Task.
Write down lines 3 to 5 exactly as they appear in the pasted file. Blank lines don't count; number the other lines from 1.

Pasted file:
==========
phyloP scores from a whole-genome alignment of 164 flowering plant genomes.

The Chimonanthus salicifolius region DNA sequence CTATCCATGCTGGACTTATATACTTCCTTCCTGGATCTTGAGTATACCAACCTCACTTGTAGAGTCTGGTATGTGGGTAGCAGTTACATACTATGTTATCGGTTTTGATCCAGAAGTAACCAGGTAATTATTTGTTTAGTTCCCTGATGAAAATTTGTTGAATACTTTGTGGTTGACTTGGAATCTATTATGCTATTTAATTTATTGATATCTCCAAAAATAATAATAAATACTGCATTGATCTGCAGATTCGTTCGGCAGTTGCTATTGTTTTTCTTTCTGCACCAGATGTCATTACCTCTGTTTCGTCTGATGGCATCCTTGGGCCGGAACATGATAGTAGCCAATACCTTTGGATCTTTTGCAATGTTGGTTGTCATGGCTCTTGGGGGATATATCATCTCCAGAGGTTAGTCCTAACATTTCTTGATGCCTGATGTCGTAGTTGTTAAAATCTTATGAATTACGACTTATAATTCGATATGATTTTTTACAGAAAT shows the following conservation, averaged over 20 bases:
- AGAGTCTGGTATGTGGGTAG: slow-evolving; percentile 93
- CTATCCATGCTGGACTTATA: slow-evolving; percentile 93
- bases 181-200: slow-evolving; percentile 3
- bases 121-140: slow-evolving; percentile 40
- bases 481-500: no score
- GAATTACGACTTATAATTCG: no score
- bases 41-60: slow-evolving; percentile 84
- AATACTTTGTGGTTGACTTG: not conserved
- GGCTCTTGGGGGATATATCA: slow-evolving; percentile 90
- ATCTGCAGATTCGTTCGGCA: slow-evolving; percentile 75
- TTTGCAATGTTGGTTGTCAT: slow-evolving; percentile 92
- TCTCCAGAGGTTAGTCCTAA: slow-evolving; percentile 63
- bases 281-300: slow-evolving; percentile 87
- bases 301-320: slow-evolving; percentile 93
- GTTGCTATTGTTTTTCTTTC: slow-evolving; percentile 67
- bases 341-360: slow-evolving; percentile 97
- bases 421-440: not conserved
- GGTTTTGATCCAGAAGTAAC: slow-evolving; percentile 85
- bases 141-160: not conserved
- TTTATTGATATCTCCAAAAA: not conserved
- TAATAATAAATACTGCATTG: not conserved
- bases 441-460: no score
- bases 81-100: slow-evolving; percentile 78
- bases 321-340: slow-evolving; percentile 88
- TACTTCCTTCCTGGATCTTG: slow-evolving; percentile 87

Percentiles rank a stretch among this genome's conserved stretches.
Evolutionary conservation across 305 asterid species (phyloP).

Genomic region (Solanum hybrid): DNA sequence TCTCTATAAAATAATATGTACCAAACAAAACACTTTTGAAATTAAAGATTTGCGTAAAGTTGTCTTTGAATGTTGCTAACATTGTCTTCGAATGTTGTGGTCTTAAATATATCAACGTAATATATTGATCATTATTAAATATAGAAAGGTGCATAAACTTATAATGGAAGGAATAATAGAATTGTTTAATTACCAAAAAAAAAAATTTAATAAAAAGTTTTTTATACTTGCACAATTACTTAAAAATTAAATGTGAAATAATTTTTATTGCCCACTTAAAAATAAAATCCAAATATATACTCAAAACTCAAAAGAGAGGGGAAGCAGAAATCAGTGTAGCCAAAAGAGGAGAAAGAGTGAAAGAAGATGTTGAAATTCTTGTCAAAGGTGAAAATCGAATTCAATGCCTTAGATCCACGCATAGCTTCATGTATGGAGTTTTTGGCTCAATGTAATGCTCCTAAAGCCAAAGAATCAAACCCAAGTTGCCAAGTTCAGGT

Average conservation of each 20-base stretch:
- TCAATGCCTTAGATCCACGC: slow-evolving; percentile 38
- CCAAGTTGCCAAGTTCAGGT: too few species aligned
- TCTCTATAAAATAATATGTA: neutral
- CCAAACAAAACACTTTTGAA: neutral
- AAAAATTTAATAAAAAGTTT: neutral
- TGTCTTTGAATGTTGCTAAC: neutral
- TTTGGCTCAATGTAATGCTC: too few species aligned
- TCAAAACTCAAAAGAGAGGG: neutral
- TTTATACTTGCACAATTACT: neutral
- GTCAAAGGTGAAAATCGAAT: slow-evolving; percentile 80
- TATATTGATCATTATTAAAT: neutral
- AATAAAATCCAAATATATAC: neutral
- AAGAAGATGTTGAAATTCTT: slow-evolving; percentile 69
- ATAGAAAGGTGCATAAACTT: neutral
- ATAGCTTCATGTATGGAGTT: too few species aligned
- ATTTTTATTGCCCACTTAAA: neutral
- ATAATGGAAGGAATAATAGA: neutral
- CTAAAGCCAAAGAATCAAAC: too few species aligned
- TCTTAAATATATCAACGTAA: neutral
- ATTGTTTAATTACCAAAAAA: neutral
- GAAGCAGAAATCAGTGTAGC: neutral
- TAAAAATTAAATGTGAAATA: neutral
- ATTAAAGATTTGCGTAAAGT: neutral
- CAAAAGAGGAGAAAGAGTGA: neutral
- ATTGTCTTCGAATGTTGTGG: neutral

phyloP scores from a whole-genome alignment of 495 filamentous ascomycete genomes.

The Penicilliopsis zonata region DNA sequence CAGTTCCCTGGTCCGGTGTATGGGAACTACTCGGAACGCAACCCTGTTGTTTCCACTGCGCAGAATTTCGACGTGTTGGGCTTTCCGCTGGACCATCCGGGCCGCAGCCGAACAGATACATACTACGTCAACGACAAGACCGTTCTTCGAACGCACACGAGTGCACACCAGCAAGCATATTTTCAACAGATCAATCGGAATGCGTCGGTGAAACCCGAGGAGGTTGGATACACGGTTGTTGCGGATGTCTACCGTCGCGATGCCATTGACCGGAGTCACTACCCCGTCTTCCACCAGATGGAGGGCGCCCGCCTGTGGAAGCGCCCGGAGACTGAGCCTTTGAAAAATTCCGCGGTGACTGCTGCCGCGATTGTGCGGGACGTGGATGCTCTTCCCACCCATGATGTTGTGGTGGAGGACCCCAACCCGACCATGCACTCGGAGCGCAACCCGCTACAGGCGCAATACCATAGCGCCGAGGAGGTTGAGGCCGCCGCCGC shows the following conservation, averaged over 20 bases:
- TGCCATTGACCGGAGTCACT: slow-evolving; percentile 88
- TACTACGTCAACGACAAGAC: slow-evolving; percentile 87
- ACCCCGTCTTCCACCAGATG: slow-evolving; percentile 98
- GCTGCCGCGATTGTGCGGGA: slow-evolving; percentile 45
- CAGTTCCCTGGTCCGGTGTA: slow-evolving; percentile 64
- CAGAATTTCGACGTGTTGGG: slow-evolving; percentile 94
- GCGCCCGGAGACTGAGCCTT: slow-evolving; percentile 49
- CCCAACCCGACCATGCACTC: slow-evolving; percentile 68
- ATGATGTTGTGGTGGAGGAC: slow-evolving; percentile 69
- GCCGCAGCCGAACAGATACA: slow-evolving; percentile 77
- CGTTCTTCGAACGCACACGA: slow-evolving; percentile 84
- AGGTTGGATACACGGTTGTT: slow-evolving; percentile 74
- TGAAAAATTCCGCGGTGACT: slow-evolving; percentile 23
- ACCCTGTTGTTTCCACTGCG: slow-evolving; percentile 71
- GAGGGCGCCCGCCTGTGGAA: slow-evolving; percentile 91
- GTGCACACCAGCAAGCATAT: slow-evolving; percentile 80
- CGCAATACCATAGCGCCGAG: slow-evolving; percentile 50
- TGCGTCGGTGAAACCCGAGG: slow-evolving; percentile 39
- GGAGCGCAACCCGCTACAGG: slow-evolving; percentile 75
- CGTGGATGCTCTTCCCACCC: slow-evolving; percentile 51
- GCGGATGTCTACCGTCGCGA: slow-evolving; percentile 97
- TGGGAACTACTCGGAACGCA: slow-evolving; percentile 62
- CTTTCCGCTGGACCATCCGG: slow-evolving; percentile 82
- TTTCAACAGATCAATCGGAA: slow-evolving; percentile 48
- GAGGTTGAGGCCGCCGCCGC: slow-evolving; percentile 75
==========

- AGAGTCTGGTATGTGGGTAG: slow-evolving; percentile 93
- CTATCCATGCTGGACTTATA: slow-evolving; percentile 93
- bases 181-200: slow-evolving; percentile 3